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Book Review: The Windup Girl

Updated on September 26, 2012

Sometimes, there are books I want to read very badly, even if there's no good reason why. Perhaps the cover looked cool, or the summary was interesting, but it's never equal to the level of desire I have to read the book. With no information to go on, I already decide the book is going to change my mind and how I view the book's genre. This happened with The Forever War and Elantris, as well as The Name of the Wind. Sometimes it pays off and sometimes I end up with something like Neuromancer.

The Windup Girl, by Paolo Bacigalupi was one of those books that I decided I needed to read. I bought it for my Kindle and read the first chapter and I realized I had no idea what I was about to take in.

The story takes place in a near distant future where new diseases and plagues have hindered the world's food sources. Now, calorie companies are the big money makers, providing food that can fight these new problems. The issue for these companies, and the character Anderson Lake, is that some countries don't want their help. Thailand, in this case, is ready to close its borders to the calorie companies, unless they can be convinced othewise.

From there, we jump back and forth between characters who play vital roles in this struggle. We have Anderson, the calorie agent who is trying to get a deal with the local royalty, Hock Seng, a Chinese refuge who works for Anderson, Jaidee Rojjanasukchai, the Tiger of Bangkok who makes life difficult for outsiders, Kanya, Jaidee's second-in-command, and Emiko, the titular windup girl from Japan.

Each character has a role to play, but it's Emiko who the reader sympathizes with. She's the only character who comes across as likeable and not manipulative, the only one without a hidden agenda. True, Hock Seng is someone to pity and Jaidee is standing for what he believes in, but the world is full of bullies and Emiko is the victim.

As the story goes on, each characters effects the current politics of the country and brings new problems for the others, but it's Emiko the reader roots for and who will play the biggest part in the final outcome.. She's a New Person, a woman born in a lab to be supior. Unfortunetaly, this doesn't help her situation in her abandoned state. She has pores too small to sweat and overheats easily in the Thailand heat. While in Japan, her kind is respected, in Bangkok, she is hated and used as a dancer in seedy night club, constantly abused verbally and physically.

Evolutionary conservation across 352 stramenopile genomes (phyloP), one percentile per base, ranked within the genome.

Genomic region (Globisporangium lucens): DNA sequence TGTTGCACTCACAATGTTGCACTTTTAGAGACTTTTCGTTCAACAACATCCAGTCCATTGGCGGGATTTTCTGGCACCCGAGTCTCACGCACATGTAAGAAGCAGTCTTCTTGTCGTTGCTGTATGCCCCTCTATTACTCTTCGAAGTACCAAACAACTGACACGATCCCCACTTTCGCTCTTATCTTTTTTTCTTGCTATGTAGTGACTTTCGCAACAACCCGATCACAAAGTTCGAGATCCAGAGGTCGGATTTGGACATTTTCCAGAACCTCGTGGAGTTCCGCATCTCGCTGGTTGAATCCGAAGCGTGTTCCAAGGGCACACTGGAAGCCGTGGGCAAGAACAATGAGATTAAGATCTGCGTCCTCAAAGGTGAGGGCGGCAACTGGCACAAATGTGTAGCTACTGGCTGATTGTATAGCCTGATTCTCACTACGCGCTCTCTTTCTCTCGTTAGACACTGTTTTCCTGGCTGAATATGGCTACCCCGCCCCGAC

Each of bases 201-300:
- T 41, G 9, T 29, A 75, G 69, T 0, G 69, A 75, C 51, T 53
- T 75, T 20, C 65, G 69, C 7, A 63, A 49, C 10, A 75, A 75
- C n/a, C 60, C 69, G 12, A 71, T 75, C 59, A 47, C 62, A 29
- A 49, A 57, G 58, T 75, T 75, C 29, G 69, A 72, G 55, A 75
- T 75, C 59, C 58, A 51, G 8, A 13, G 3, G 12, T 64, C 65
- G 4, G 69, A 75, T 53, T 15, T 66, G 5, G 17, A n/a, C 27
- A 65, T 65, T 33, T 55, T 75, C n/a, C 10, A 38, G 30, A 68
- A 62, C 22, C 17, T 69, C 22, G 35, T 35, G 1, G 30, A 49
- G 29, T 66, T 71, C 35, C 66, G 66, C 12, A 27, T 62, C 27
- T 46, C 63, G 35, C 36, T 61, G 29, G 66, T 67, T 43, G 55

The book builds like a boiling pot, with so much intrigue and backstabbing that you can feel everything ready to spill over. The ending is a satisfying one, even with the dark clouds overhead. There's no happy ending, not for anyone, but you don't feel cheated. Every end seems earned and well thought out. Bacigalupi leaves the reader interested enough for a sequel, but happy enough to leave it at this.

While reading The Windup Girl, I was surprised how much like a cyberpunk novel it seemed to be, even though electricity is out of place. The dystopian nature of the setting, the corporate shadow, and the genetically created people all reminded me of good cyberpunk. I was happy, then, to learn that there's a term out there I haven't heard before, called biopunk, and that term fits this book perfectly. While cyberpunk, like Neuromancer left me annoyed, biopunk can create Megadonts, giant elephants that are more akin to Mastodons, which makes me very happy.

The book is a big one and much more dense than I had been expecting. It was never boring, but chapters took a bigger chunck of time than I had planned. It wasn't easy finishing the book with a busy work schedule, but it was worth it. The pace hits top gear when Emiko makes her fateful move and the book doesn't slow down afterwards.

The best thing about this book is that it is wholy unique. People asked me what it was like and I had little to compare it to; from its unique setting of a futuristic Thailand, to its idea of calorie control, it reads like the best science fiction should, which is new and exciting. It's not just a dystopian book, or a cyberpunk tale, or one about clones and seedy alleyways. You have to read it to really get a grasp of what this book is about.

If you're a fan of cyberpunk or biopunk, or just good science fiction, check this book out for yourself. I haven't read anything else by Paolo Bacigalupi, but I will after this. The Windup Girl is a uniqe, fresh tale and will leave you wanting to talk to your friends about it after!


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    • Eric Mikols profile imageAUTHOR

      Eric Mikols 

      5 years ago from New England

      Thanks. I enjoyed the book and I wanted others to pick it up. But then, I doubt a Hugo winner needs my promoting.

    • CrazedNovelist profile image

      A.E. Williams 

      5 years ago from Hampton, GA

      Awesome review man. Good job.


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